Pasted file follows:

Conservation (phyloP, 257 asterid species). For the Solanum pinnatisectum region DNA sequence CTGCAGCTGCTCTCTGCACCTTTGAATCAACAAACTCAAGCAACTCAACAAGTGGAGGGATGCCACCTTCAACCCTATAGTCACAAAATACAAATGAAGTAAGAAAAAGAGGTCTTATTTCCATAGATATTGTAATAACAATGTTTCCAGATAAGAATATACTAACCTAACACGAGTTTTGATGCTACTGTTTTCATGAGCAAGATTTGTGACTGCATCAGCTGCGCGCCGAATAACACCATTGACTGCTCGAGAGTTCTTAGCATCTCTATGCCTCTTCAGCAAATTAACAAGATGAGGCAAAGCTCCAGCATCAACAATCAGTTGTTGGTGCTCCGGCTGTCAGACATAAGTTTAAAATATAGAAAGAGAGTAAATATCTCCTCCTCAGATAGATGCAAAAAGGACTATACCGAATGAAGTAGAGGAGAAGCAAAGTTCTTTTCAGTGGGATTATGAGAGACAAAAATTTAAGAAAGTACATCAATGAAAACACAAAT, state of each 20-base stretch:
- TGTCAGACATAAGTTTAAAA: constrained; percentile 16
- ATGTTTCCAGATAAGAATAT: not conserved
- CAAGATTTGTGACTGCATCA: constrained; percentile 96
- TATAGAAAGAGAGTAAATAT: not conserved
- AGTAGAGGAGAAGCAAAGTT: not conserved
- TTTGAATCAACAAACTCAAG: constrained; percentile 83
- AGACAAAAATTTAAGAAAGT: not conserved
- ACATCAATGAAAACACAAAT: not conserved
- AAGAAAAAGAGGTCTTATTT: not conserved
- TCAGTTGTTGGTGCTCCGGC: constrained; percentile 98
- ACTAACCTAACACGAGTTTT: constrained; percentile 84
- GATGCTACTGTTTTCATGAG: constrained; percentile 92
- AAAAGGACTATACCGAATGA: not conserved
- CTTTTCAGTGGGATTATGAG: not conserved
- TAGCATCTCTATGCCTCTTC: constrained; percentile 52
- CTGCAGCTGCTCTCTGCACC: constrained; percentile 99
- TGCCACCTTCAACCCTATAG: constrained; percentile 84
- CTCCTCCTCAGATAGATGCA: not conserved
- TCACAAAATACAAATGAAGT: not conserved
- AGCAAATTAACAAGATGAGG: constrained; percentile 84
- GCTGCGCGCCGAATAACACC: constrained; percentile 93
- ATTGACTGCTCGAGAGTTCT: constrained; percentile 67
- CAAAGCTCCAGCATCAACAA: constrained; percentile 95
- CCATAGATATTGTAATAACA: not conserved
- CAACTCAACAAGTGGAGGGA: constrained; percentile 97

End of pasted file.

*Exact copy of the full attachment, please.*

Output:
Conservation (phyloP, 257 asterid species). For the Solanum pinnatisectum region DNA sequence CTGCAGCTGCTCTCTGCACCTTTGAATCAACAAACTCAAGCAACTCAACAAGTGGAGGGATGCCACCTTCAACCCTATAGTCACAAAATACAAATGAAGTAAGAAAAAGAGGTCTTATTTCCATAGATATTGTAATAACAATGTTTCCAGATAAGAATATACTAACCTAACACGAGTTTTGATGCTACTGTTTTCATGAGCAAGATTTGTGACTGCATCAGCTGCGCGCCGAATAACACCATTGACTGCTCGAGAGTTCTTAGCATCTCTATGCCTCTTCAGCAAATTAACAAGATGAGGCAAAGCTCCAGCATCAACAATCAGTTGTTGGTGCTCCGGCTGTCAGACATAAGTTTAAAATATAGAAAGAGAGTAAATATCTCCTCCTCAGATAGATGCAAAAAGGACTATACCGAATGAAGTAGAGGAGAAGCAAAGTTCTTTTCAGTGGGATTATGAGAGACAAAAATTTAAGAAAGTACATCAATGAAAACACAAAT, state of each 20-base stretch:
- TGTCAGACATAAGTTTAAAA: constrained; percentile 16
- ATGTTTCCAGATAAGAATAT: not conserved
- CAAGATTTGTGACTGCATCA: constrained; percentile 96
- TATAGAAAGAGAGTAAATAT: not conserved
- AGTAGAGGAGAAGCAAAGTT: not conserved
- TTTGAATCAACAAACTCAAG: constrained; percentile 83
- AGACAAAAATTTAAGAAAGT: not conserved
- ACATCAATGAAAACACAAAT: not conserved
- AAGAAAAAGAGGTCTTATTT: not conserved
- TCAGTTGTTGGTGCTCCGGC: constrained; percentile 98
- ACTAACCTAACACGAGTTTT: constrained; percentile 84
- GATGCTACTGTTTTCATGAG: constrained; percentile 92
- AAAAGGACTATACCGAATGA: not conserved
- CTTTTCAGTGGGATTATGAG: not conserved
- TAGCATCTCTATGCCTCTTC: constrained; percentile 52
- CTGCAGCTGCTCTCTGCACC: constrained; percentile 99
- TGCCACCTTCAACCCTATAG: constrained; percentile 84
- CTCCTCCTCAGATAGATGCA: not conserved
- TCACAAAATACAAATGAAGT: not conserved
- AGCAAATTAACAAGATGAGG: constrained; percentile 84
- GCTGCGCGCCGAATAACACC: constrained; percentile 93
- ATTGACTGCTCGAGAGTTCT: constrained; percentile 67
- CAAAGCTCCAGCATCAACAA: constrained; percentile 95
- CCATAGATATTGTAATAACA: not conserved
- CAACTCAACAAGTGGAGGGA: constrained; percentile 97